(especially if granting creatures are presumed to be able to use them; which they aren't according to their CR, even by wish-slaves),

What do you mean "according to their CR"? Creature's CR does not cause rules, it's merely a description of how hard a single of these is (and quite non-exact at that). It also does not denote the likeliness of fighting a single of them, nor does it mean the allies of such a creature won't run to it's help. If you try to kill the 8th level Aristocrat that is king, and the guards run to his side, a player saying "hey you're changing the CR we only wanted to fight the CR 6 aristocrat!" won't have solid ground.

EDIT: Also note that this is just in the specific case of forcibly ripping an efreet from it's home and trying to enslave it. If you go to it's home and ask to make out a deal for a wish, you're likely to be treated differently. Also, if you use something like Planar Ally and you end up getting a Djinni Vizier, it might work far better, at least if your goals are noble.

Liberty's Edge

Pathfinder Companion Subscriber; Pathfinder Roleplaying Game Superscriber

[quiote=Fabricate]

School transmutation; Level sorcerer/wizard 5

Casting Time see text

Components V, S, M (the original material, which costs the same amount as the raw materials required to craft the item to be created)

Range close (25 ft. + 5 ft./2 levels)

Target up to 10 cu. ft./level; see text

Duration instantaneous

Saving Throw none; Spell Resistance no

You convert material of one sort into a product that is of the same material. Creatures or magic items cannot be created or transmuted by the fabricate spell. The quality of items made by this spell is commensurate with the quality of material used as the basis for the new fabrication. If you work with a mineral, the target is reduced to 1 cubic foot per level instead of 10 cubic feet.

You must make an appropriate Craft check to fabricate articles requiring a high degree of craftsmanship.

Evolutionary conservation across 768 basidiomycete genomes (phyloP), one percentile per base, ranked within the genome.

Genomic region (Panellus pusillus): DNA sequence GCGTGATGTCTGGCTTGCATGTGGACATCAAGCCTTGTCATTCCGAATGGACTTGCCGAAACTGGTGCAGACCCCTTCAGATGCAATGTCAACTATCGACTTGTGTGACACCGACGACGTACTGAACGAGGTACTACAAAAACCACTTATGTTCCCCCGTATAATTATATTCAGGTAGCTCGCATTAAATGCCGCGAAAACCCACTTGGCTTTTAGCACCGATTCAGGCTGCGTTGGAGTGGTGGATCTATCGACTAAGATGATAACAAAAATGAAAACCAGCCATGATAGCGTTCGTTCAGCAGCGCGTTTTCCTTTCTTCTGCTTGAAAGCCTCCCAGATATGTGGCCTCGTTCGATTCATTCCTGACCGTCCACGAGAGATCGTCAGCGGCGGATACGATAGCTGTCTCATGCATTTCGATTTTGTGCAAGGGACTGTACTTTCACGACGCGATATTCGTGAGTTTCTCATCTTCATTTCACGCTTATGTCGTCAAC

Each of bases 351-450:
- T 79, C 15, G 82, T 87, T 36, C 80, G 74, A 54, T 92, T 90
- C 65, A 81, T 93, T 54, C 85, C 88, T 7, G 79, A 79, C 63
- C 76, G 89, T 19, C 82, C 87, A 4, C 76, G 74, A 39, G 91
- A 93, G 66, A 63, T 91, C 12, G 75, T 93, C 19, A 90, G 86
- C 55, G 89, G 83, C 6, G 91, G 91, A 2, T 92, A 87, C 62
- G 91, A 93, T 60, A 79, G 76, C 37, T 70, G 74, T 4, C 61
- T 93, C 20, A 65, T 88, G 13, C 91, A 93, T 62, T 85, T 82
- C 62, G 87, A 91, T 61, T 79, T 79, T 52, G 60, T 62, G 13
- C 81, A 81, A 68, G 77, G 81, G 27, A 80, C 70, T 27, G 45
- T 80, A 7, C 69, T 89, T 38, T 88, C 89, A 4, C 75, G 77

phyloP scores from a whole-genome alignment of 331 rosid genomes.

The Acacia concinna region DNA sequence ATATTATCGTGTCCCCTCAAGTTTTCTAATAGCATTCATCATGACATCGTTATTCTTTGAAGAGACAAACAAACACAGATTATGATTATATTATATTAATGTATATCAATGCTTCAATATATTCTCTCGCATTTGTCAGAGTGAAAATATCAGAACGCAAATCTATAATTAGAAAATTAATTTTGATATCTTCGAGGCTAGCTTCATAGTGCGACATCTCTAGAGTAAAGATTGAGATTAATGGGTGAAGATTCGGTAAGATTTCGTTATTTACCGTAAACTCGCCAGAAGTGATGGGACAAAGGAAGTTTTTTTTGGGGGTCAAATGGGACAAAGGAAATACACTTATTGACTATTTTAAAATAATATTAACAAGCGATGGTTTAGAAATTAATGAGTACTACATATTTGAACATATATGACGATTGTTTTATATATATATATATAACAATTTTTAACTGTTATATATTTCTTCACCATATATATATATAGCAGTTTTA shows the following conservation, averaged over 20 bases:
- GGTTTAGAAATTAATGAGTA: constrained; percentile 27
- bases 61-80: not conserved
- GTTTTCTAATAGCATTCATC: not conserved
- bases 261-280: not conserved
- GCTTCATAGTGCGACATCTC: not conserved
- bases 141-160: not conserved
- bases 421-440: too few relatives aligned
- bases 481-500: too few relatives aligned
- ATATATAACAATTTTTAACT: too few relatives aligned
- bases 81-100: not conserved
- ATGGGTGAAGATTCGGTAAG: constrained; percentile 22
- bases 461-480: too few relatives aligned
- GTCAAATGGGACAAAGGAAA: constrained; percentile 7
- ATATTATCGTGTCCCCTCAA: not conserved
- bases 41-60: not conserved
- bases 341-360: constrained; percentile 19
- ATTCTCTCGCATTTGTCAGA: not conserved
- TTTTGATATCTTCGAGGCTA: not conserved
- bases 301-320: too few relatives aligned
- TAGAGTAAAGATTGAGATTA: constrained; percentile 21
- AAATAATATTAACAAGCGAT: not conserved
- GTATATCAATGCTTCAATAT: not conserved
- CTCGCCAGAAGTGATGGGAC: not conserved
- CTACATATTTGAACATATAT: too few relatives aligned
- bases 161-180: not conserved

Casting requires 1 round per 10 cubic feet of material to be affected by the spell.

Notice that Fabricate:

- require the material as a component (and that can be replaced by the wish discount on material components);
- target the material to convert it, and that isn't covered in teh wish discount on component materials.
- convert the material to the finished item. The second part isn't covered by the wish discount.

So you will not be capable to duplicate fabricate with a wish spell or spell-like ability and make something from thin air.
You will need a wish to teleport the raw material from someplace to you and another wish to fabricate the final item with it.


Diego Rossi: While it's true that fabricate can't create wealth (note that as a spell-like ability it ignores material components, but if you don't have the material there's nothing to convert regardless) there are many other ways to make wealth from it. Note that we can only assume the standard uses of the wish - other methods are prone to fail, and doing them on a regular basis might be very dangerous.

What they'd probably do is using wish to locate valuable items and materials, then use wish to summon/call creatures that can do some heavy lifting, then use wish to teleport an efreet and the creatures to the object/material in question, having the summons carry the objects (or dig out the material, probably with magical help) and the efreet use a wish slave to wish them all back.

Contributor

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Tacticslion wrote:

Just to clarify:

3.0 - Wish RAW could make up to 15k gold worth of stuff.

3.5 - Wish RAW had no limit, save the XP sacrificed to create stuff; spell-likes had no limit. Specific settings had specific limitations.

PF - Wish RAW can't produce materials, or, if it can (subject to GM discretion) it's liable to do something dangerous. The GMG recommends letting granted wishes (like from genies) do things like this. Specific Golarion setting limitations (as described in Legacy of Fire) may apply.

PF - Fabricate, the spell, uses 'raw' items (which, for purposes of the spell, literally only means substance) of a value equal to the value needed to craft an item and then transforms the substance into the crafted item.

With all wishes, the best way to adjudicate them is to look at who or what is granting them. Djinn and efreet interpret them like djinn and efreet would. Demons and devils do it like demons and devils would. Wizards? The wishes they grant should be tailored to the knowledge and quirks of the wizard.